GREEN BAY, Wis. — For D.J. Williams, it could have gotten very ugly, very fast. His family and friends were all watching.
As a rookie last season — in the “Monday Night Football” glow for the first time — Williams was caught daydreaming. The Green Bay Packers were trouncing the Minnesota Vikings by 24 points in the fourth quarter and Williams’ eyes were fixated on the Jumbotron.
Fellow tight end Andrew Quarless had caught a pass in the flat and slipped over his own feet at the Vikings’ 5-yard line.
“I said, ‘Ah, no! Drew!’” Williams said. “But at the same time, the personnel was being called for a tempo play and I’m just standing watching the Jumbotron.”
So there was quarterback Aaron Rodgers and his teammates lining up for the next play. All 10 of them. A clueless Williams ran onto the field about a day late and Rodgers called a timeout. Coach Mike McCarthy chewed Williams out. Position coach Ben McAdoo chewed Williams out.
Rodgers? Not quite. As Williams recalls, the quarterback told him, “No big deal. I was going to call a timeout anyway.”
“He knows who he’s talking to,” Williams said, “and who can handle what.”
Then maybe it’s no surprise to see a wide-eyed rookie treated differently from, say, veteran wide receiver James Jones.
Rodgers’ reaction to Jones after an interception during the fourth quarter of Thursday’s 23-10 win over the Chicago Bears quickly warped into the talking point du jour. Analysts ripped Rodgers and Chicago quarterback Jay Cutler for criticizing teammates in front of a national audience. Even the agent for Packers tight end Jermichael Finley and linebacker Desmond Bishop tweeted that Rodgers “isn’t a great leader.”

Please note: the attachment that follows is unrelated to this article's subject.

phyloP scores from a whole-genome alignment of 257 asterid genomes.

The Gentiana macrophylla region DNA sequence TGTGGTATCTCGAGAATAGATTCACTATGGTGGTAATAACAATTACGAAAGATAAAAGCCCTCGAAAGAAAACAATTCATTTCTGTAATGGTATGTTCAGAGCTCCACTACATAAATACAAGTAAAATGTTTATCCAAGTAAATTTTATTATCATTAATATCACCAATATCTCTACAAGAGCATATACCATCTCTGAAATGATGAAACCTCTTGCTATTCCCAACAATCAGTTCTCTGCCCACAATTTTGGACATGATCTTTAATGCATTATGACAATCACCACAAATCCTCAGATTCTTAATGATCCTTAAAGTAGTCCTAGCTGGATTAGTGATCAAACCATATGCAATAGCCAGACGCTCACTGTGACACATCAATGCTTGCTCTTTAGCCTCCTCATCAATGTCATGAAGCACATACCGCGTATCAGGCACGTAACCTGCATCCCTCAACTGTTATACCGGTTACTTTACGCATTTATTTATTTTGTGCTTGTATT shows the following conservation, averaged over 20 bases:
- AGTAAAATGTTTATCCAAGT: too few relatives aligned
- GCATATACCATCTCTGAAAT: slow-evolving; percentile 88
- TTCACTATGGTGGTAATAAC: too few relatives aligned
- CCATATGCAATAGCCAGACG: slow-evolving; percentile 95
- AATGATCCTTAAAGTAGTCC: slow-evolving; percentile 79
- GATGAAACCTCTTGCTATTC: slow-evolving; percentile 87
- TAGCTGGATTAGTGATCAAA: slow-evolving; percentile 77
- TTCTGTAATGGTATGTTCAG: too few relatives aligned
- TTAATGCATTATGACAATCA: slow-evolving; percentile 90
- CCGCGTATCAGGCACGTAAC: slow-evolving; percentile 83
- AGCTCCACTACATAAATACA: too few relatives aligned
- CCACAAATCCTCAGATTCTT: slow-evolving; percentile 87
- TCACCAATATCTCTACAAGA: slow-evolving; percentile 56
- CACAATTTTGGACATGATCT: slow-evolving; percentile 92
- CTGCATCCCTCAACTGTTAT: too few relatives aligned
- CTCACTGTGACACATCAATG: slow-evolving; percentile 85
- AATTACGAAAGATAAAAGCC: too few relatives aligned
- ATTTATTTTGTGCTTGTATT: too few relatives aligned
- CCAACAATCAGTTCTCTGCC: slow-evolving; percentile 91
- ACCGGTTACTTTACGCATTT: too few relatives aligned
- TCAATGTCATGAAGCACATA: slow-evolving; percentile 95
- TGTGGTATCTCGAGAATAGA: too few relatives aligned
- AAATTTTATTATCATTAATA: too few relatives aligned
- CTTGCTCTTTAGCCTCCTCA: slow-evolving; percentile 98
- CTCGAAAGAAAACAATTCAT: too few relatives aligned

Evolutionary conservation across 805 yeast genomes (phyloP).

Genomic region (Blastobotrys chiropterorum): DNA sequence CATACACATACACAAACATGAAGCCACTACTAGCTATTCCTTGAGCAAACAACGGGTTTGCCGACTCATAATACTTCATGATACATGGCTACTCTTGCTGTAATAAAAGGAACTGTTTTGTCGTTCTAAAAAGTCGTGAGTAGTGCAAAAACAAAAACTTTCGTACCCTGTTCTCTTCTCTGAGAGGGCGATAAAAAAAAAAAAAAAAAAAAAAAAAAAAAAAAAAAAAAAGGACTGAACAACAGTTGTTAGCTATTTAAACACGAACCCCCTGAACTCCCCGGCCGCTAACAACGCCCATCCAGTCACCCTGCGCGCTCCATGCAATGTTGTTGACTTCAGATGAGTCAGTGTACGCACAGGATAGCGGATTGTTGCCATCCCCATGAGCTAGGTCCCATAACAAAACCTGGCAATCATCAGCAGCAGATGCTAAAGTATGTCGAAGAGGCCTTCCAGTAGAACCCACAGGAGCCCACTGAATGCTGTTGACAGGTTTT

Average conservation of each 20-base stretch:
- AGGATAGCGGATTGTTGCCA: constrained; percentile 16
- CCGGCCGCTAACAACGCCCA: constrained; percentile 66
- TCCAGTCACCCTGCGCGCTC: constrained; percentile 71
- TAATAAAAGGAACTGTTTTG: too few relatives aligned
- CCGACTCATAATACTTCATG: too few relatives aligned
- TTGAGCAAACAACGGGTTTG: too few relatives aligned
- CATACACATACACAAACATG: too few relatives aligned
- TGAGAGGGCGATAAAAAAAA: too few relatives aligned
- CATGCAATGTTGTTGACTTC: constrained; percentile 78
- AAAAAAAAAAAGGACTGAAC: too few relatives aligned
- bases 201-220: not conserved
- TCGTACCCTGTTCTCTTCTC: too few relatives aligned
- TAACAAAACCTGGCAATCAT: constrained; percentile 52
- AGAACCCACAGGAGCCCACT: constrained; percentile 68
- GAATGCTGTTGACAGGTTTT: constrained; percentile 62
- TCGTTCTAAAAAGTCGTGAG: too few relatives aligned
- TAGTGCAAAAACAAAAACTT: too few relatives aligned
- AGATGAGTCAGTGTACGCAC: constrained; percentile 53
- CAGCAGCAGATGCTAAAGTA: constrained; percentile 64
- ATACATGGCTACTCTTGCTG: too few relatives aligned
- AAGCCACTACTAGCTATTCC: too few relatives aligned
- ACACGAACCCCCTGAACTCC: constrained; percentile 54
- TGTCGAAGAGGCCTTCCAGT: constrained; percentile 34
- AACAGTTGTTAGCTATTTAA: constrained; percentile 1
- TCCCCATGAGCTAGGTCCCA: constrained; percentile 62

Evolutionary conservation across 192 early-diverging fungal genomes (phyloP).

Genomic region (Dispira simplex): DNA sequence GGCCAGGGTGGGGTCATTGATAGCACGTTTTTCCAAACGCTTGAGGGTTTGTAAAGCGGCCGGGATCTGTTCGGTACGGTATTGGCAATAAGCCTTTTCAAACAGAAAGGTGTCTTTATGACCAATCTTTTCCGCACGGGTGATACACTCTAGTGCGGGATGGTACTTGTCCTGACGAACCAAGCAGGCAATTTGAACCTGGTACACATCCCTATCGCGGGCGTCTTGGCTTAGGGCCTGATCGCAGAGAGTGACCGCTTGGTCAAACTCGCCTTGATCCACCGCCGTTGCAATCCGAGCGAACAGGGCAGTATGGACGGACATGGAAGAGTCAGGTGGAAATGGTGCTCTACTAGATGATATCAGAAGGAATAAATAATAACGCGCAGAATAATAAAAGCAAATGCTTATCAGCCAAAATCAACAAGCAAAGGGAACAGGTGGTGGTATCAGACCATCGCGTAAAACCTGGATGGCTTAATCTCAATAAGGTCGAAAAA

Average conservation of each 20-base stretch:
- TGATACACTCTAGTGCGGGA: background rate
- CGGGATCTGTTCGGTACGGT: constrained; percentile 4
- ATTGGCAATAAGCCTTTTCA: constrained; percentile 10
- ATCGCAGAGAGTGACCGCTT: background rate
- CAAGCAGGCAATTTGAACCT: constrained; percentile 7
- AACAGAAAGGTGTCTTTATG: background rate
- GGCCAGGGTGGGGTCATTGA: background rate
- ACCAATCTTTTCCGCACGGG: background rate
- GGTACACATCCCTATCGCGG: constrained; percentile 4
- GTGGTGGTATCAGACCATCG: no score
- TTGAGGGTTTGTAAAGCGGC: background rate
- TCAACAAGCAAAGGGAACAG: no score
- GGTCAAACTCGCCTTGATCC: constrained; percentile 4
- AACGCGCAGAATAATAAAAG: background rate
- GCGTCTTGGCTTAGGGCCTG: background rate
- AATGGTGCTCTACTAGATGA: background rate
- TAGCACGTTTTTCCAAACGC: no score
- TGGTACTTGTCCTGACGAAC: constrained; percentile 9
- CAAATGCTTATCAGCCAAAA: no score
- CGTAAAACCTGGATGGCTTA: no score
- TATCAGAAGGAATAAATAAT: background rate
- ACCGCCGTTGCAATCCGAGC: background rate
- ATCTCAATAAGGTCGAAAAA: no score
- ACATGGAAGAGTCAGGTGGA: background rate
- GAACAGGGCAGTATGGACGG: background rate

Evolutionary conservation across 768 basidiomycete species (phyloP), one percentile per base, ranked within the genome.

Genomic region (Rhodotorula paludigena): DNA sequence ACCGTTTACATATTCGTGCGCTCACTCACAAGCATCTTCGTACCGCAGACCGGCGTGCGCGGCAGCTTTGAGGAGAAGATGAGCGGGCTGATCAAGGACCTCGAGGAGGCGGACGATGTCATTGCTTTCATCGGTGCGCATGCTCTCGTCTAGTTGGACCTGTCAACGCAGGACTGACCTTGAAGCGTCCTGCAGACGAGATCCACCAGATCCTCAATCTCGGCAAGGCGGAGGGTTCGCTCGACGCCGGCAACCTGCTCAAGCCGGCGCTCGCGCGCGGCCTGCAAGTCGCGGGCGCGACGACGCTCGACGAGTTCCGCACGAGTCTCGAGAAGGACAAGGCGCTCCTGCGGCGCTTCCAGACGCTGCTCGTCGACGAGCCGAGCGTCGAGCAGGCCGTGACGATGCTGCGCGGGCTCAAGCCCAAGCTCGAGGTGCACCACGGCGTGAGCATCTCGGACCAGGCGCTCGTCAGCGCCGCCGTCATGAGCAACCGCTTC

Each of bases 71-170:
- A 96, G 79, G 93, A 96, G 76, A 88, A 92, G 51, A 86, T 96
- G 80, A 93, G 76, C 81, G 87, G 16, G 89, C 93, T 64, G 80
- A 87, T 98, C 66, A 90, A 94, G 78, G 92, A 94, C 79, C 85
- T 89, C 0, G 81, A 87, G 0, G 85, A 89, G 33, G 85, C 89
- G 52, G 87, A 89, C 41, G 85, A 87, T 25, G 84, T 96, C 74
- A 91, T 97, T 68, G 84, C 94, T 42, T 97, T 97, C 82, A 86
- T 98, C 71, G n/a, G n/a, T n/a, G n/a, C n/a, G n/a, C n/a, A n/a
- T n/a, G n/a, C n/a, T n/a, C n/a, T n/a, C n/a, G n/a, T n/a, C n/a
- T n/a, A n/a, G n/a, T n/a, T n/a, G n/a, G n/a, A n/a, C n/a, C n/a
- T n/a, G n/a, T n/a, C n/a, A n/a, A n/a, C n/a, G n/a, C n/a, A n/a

QB in command
On Tuesday, teammates staunchly defended Rodgers’ leadership ability. Jones, Williams, Finley and veteran Donald Driver all maintain that Rodgers’ leadership style works.
“For people to question his leadership is ridiculous,” Jones said. “He’s a natural-born leader, not just by what he says, but how he carries himself, how he plays the game, how he handles certain situations. Everybody in this locker room looks up to him as a leader. Everybody in this locker room believes in him.”
To review, Jones failed to flatten off his route against the Bears, leading to Tim Jennings’ interception. Cameras shining brightly, Rodgers lashed out at Jones. The quarterback later apologized for showing his emotions, though Jones told him there was no need to apologize.
He didn’t have a problem with it, taking responsibility for the poor route.
“I’m sure a lot of people here got kids, right?” Jones said to a group of reporters at his locker Tuesday. “Your kids do something wrong, you yell at them every once in awhile. You tell them, ‘You can’t do that. Don’t go back by that outlet.’ You do it again, Daddy gonna pop you. That’s all it is. We’re a family out there. Sometimes we argue, sometimes that stuff is going to happen.”
These things happen, teammates repeat. Frustration and emotion are a byproduct of the game.
Driver says he has never had a problem with a quarterback getting on his case after a mistake. That’s part of the job description, of the leadership Rodgers’ position demands.